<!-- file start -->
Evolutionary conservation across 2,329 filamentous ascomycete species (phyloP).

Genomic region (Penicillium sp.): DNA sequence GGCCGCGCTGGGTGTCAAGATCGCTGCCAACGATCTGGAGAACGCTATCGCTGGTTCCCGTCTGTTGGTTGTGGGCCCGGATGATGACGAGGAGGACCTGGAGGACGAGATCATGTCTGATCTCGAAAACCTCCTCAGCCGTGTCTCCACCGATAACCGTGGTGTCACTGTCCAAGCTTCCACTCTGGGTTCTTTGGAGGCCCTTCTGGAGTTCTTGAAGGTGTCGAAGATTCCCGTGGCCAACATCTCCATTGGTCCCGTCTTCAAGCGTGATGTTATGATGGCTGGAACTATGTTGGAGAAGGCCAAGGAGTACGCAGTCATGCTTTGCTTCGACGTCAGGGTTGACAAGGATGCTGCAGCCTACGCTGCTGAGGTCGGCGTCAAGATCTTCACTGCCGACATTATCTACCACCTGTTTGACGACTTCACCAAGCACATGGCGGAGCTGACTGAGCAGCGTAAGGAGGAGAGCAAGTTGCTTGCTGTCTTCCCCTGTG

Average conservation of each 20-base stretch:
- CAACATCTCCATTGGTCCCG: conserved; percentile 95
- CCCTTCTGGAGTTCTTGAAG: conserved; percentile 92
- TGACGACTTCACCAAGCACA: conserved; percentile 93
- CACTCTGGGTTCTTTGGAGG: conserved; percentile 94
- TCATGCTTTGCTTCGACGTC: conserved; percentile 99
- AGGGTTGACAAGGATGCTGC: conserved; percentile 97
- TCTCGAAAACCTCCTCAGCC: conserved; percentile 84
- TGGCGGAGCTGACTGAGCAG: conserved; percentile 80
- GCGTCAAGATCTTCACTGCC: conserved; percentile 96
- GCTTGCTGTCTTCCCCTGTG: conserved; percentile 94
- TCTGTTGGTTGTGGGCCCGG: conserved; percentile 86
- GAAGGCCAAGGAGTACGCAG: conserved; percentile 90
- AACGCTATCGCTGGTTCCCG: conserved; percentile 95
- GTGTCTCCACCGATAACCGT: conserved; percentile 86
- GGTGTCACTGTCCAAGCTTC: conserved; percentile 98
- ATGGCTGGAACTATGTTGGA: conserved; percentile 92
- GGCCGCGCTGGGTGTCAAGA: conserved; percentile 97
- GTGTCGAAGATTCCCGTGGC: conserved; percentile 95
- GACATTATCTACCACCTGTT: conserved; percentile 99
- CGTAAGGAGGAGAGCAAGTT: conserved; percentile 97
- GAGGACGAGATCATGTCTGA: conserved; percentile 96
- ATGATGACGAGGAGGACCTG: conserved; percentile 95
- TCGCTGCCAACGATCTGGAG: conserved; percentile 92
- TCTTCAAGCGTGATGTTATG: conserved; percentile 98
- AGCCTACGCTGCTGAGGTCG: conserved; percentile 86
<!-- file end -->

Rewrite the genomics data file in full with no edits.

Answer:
Evolutionary conservation across 2,329 filamentous ascomycete species (phyloP).

Genomic region (Penicillium sp.): DNA sequence GGCCGCGCTGGGTGTCAAGATCGCTGCCAACGATCTGGAGAACGCTATCGCTGGTTCCCGTCTGTTGGTTGTGGGCCCGGATGATGACGAGGAGGACCTGGAGGACGAGATCATGTCTGATCTCGAAAACCTCCTCAGCCGTGTCTCCACCGATAACCGTGGTGTCACTGTCCAAGCTTCCACTCTGGGTTCTTTGGAGGCCCTTCTGGAGTTCTTGAAGGTGTCGAAGATTCCCGTGGCCAACATCTCCATTGGTCCCGTCTTCAAGCGTGATGTTATGATGGCTGGAACTATGTTGGAGAAGGCCAAGGAGTACGCAGTCATGCTTTGCTTCGACGTCAGGGTTGACAAGGATGCTGCAGCCTACGCTGCTGAGGTCGGCGTCAAGATCTTCACTGCCGACATTATCTACCACCTGTTTGACGACTTCACCAAGCACATGGCGGAGCTGACTGAGCAGCGTAAGGAGGAGAGCAAGTTGCTTGCTGTCTTCCCCTGTG

Average conservation of each 20-base stretch:
- CAACATCTCCATTGGTCCCG: conserved; percentile 95
- CCCTTCTGGAGTTCTTGAAG: conserved; percentile 92
- TGACGACTTCACCAAGCACA: conserved; percentile 93
- CACTCTGGGTTCTTTGGAGG: conserved; percentile 94
- TCATGCTTTGCTTCGACGTC: conserved; percentile 99
- AGGGTTGACAAGGATGCTGC: conserved; percentile 97
- TCTCGAAAACCTCCTCAGCC: conserved; percentile 84
- TGGCGGAGCTGACTGAGCAG: conserved; percentile 80
- GCGTCAAGATCTTCACTGCC: conserved; percentile 96
- GCTTGCTGTCTTCCCCTGTG: conserved; percentile 94
- TCTGTTGGTTGTGGGCCCGG: conserved; percentile 86
- GAAGGCCAAGGAGTACGCAG: conserved; percentile 90
- AACGCTATCGCTGGTTCCCG: conserved; percentile 95
- GTGTCTCCACCGATAACCGT: conserved; percentile 86
- GGTGTCACTGTCCAAGCTTC: conserved; percentile 98
- ATGGCTGGAACTATGTTGGA: conserved; percentile 92
- GGCCGCGCTGGGTGTCAAGA: conserved; percentile 97
- GTGTCGAAGATTCCCGTGGC: conserved; percentile 95
- GACATTATCTACCACCTGTT: conserved; percentile 99
- CGTAAGGAGGAGAGCAAGTT: conserved; percentile 97
- GAGGACGAGATCATGTCTGA: conserved; percentile 96
- ATGATGACGAGGAGGACCTG: conserved; percentile 95
- TCGCTGCCAACGATCTGGAG: conserved; percentile 92
- TCTTCAAGCGTGATGTTATG: conserved; percentile 98
- AGCCTACGCTGCTGAGGTCG: conserved; percentile 86